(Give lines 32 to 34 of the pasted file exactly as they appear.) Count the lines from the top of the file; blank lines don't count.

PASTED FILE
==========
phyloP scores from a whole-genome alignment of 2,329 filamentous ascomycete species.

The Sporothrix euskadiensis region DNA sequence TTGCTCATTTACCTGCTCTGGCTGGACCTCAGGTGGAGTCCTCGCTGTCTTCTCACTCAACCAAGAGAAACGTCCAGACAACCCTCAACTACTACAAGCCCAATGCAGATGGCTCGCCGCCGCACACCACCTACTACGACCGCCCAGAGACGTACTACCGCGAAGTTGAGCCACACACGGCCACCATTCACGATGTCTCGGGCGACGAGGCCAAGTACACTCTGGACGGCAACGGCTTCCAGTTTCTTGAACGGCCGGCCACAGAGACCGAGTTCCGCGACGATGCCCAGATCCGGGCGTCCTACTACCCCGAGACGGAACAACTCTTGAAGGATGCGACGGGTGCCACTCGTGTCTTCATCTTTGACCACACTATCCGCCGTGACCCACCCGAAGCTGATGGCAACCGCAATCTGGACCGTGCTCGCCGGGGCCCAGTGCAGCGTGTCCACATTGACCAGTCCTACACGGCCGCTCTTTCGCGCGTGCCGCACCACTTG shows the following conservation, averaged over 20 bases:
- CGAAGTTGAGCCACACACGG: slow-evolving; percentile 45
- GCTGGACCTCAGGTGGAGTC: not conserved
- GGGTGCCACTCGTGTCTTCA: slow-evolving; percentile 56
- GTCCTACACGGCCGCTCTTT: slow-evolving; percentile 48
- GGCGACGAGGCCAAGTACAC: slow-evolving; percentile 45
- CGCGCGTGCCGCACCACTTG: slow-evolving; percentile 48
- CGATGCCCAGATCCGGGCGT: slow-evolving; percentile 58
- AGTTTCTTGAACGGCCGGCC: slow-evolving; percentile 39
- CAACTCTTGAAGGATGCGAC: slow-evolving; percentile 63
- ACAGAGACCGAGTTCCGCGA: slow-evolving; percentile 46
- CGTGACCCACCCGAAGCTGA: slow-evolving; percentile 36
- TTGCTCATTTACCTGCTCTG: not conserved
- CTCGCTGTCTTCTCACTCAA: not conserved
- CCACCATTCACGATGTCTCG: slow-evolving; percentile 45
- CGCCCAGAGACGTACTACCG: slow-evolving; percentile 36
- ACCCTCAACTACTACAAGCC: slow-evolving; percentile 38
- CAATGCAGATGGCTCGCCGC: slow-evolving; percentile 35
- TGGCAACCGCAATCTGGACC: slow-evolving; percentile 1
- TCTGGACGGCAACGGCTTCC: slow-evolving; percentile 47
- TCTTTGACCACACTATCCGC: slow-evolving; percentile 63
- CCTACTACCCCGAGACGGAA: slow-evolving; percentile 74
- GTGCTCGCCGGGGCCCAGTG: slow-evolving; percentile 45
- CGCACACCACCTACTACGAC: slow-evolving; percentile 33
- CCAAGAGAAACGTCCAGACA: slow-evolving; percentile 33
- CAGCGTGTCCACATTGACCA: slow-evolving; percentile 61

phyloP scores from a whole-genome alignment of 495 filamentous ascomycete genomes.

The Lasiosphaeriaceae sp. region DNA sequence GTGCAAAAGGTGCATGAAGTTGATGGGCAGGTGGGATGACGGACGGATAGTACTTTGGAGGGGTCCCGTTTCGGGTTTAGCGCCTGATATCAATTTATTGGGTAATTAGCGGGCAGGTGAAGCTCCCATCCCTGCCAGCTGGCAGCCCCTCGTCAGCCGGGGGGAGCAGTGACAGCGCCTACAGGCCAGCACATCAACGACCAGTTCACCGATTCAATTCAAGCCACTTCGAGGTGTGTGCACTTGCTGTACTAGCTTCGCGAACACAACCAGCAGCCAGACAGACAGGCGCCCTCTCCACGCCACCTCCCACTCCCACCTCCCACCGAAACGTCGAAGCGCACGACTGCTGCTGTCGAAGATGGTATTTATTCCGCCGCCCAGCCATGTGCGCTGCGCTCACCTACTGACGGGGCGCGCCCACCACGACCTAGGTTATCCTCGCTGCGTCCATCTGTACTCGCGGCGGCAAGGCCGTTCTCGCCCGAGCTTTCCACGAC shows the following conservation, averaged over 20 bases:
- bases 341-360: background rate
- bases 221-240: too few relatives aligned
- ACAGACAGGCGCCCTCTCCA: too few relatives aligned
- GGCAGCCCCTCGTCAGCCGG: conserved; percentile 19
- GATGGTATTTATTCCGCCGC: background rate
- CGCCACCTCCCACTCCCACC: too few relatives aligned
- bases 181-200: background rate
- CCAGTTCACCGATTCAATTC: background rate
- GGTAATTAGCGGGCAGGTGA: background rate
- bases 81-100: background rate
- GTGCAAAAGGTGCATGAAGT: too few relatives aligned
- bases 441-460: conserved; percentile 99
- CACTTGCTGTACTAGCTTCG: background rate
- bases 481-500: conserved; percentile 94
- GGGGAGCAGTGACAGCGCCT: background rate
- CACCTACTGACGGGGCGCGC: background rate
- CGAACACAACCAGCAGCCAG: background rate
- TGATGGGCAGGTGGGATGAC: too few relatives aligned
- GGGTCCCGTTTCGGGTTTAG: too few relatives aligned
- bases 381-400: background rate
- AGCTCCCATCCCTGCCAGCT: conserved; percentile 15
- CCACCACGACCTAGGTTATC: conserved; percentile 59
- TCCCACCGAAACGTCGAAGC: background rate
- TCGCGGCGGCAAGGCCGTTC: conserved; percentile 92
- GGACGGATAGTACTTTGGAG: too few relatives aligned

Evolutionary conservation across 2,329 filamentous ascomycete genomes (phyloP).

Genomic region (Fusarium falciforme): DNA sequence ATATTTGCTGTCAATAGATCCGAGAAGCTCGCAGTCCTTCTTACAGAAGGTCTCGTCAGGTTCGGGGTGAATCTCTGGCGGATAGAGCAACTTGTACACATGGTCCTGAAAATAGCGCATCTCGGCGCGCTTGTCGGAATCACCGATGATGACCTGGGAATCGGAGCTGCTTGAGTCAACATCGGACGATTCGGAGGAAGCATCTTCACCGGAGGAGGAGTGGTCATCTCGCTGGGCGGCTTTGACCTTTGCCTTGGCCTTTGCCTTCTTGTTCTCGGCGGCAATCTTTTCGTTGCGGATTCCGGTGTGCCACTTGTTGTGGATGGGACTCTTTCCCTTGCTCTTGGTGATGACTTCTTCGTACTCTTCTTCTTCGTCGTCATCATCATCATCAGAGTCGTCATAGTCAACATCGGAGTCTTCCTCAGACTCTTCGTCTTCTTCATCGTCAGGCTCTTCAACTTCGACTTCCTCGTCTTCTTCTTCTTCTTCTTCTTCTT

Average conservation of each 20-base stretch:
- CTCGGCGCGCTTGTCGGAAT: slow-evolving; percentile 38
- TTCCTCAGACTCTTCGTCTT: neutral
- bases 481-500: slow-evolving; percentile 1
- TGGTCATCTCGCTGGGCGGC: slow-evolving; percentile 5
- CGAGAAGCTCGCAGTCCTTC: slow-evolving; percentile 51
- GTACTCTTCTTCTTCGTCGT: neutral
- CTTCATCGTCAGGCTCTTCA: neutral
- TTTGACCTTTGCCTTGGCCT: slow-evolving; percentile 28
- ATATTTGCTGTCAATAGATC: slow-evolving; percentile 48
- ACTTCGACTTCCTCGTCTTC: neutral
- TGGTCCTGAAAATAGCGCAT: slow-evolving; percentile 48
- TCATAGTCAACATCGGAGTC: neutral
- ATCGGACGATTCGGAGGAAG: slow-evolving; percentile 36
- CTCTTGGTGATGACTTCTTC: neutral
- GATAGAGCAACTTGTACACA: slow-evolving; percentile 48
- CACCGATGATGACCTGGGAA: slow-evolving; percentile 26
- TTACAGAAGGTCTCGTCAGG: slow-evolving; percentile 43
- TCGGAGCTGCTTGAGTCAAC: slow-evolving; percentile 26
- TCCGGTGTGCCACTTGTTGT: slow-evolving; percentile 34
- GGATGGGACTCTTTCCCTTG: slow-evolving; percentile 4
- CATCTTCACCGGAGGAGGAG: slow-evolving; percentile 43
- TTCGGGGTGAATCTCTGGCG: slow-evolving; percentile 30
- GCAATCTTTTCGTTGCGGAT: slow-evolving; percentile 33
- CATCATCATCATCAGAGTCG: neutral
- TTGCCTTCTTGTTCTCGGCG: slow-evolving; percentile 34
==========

- ACAGACAGGCGCCCTCTCCA: too few relatives aligned
- GGCAGCCCCTCGTCAGCCGG: conserved; percentile 19
- GATGGTATTTATTCCGCCGC: background rate